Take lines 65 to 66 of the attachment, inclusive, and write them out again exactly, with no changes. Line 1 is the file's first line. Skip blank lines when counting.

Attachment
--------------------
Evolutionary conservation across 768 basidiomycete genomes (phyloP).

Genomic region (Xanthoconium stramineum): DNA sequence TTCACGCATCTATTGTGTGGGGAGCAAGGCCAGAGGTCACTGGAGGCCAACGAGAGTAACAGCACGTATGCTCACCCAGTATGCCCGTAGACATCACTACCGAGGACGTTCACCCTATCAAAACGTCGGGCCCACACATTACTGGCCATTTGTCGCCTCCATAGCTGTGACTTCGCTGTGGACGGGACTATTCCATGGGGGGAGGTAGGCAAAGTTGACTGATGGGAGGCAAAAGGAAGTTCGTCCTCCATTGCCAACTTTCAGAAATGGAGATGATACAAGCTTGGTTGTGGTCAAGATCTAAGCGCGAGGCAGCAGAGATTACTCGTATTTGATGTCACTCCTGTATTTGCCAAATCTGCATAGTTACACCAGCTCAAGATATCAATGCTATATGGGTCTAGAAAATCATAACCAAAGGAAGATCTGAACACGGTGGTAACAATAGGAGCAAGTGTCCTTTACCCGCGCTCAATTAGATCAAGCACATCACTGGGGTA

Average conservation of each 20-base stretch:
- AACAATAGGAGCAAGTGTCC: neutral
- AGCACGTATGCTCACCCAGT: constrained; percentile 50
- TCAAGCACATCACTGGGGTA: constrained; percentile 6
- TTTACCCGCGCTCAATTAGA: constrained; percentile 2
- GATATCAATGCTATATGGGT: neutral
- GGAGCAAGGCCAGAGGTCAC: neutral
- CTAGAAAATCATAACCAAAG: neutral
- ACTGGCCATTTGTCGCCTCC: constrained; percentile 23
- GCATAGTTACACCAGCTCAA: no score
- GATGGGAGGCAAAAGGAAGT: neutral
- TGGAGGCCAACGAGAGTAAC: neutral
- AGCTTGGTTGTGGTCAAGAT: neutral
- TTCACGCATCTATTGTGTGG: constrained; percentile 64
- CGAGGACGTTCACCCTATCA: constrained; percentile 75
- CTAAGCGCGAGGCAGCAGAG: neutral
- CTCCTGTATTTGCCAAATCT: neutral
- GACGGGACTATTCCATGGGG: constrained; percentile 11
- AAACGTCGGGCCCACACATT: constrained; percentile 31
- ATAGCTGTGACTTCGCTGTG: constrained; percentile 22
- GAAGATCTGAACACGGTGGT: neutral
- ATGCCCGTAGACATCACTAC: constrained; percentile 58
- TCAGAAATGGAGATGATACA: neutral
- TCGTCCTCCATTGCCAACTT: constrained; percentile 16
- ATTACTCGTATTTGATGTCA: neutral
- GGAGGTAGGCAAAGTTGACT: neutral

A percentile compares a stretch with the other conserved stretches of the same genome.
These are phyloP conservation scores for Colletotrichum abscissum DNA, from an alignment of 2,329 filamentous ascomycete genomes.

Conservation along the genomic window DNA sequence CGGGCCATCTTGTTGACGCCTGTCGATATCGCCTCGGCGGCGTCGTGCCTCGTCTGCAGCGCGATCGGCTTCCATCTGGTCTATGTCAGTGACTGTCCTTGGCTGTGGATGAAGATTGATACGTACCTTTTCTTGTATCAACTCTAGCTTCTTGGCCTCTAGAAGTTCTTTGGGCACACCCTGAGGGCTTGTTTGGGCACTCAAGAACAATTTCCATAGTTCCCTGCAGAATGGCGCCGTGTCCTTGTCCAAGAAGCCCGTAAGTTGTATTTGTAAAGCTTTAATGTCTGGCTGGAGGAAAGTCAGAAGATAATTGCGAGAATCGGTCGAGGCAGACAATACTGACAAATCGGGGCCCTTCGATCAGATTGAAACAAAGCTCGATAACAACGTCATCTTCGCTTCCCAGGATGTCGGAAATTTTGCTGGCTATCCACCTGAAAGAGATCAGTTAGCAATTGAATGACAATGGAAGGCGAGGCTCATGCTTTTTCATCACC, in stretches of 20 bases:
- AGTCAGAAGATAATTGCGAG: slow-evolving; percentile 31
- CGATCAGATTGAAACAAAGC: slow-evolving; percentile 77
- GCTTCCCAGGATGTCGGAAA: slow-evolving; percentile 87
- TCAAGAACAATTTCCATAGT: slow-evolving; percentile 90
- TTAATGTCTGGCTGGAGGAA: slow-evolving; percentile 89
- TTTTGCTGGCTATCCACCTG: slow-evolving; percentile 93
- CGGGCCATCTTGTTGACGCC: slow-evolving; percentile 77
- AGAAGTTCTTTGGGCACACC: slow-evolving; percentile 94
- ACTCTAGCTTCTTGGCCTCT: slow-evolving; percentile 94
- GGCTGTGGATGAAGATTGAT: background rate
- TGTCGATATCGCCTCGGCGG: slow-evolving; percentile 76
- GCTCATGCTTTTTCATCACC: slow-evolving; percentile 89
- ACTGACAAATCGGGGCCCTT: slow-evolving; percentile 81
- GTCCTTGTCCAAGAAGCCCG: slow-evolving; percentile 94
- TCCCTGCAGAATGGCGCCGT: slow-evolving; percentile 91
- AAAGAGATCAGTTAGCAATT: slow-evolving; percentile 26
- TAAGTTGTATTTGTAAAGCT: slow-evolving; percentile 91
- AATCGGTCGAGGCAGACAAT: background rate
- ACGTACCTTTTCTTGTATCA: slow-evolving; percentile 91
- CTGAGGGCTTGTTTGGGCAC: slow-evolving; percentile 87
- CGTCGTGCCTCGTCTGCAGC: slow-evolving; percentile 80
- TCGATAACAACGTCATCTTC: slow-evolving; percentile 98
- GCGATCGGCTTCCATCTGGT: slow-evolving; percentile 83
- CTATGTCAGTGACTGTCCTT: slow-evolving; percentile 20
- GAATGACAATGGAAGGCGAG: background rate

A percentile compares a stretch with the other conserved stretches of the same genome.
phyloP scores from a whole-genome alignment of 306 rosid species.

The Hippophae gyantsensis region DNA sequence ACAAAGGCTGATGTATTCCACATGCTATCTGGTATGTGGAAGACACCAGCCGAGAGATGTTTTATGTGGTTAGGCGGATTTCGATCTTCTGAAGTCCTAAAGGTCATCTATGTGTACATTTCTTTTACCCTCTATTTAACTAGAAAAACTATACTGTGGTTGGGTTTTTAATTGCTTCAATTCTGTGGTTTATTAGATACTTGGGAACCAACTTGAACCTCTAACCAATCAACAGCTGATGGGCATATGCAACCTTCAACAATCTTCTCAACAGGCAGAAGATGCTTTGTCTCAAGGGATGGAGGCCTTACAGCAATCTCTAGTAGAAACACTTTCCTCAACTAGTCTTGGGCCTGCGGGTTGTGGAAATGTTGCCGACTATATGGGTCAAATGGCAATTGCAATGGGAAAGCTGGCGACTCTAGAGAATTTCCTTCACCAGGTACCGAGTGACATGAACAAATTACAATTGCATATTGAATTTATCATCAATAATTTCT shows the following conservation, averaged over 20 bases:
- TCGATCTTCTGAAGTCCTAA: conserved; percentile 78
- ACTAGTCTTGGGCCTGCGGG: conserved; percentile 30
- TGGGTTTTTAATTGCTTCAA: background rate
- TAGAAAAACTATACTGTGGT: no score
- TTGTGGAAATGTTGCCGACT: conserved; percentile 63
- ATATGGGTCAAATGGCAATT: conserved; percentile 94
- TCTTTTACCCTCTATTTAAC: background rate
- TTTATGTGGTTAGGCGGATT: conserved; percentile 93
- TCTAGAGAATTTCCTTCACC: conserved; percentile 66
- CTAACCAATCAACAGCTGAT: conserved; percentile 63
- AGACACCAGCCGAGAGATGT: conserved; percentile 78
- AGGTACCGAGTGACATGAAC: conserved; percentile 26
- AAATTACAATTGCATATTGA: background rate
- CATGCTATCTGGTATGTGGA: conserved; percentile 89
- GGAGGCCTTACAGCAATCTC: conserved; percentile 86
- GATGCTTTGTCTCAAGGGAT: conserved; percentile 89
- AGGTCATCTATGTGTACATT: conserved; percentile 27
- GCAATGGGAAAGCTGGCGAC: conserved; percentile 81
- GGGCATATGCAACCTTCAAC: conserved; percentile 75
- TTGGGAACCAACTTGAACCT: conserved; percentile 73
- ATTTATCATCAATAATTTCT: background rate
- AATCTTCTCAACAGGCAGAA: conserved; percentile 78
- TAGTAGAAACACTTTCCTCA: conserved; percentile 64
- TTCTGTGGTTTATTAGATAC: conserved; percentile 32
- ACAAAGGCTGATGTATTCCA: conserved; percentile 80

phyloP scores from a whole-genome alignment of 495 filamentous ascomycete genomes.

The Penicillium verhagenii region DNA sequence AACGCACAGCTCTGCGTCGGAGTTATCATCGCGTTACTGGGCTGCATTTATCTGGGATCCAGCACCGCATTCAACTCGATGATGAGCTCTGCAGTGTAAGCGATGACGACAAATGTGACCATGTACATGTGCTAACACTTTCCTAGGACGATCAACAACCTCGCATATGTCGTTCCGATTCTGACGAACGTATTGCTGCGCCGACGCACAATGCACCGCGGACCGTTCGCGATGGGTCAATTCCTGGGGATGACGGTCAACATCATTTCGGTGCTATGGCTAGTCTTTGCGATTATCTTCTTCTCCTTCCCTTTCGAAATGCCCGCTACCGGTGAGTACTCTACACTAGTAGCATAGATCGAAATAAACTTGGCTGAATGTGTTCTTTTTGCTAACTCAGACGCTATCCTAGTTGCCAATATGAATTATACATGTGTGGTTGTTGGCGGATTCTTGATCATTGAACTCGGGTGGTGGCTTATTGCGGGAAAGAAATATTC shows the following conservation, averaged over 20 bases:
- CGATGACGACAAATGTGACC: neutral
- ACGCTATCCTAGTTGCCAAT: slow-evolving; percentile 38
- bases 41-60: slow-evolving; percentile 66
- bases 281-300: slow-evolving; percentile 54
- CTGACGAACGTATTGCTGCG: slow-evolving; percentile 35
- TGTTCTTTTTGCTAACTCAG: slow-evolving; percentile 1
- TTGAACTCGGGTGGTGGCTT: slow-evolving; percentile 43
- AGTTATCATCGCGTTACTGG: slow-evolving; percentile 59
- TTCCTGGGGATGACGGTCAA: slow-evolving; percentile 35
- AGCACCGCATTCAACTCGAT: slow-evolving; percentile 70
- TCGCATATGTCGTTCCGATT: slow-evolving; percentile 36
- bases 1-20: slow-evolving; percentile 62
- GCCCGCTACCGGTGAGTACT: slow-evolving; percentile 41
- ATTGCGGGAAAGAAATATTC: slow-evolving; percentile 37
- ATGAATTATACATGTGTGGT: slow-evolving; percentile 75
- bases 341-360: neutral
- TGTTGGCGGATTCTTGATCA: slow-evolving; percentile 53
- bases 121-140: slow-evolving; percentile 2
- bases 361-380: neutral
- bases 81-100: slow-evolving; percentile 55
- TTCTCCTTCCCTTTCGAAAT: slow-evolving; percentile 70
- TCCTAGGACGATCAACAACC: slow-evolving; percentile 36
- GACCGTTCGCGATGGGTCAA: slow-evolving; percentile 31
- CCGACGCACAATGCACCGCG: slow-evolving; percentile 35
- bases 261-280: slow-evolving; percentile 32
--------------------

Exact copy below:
- ATATGGGTCAAATGGCAATT: conserved; percentile 94
- TCTTTTACCCTCTATTTAAC: background rate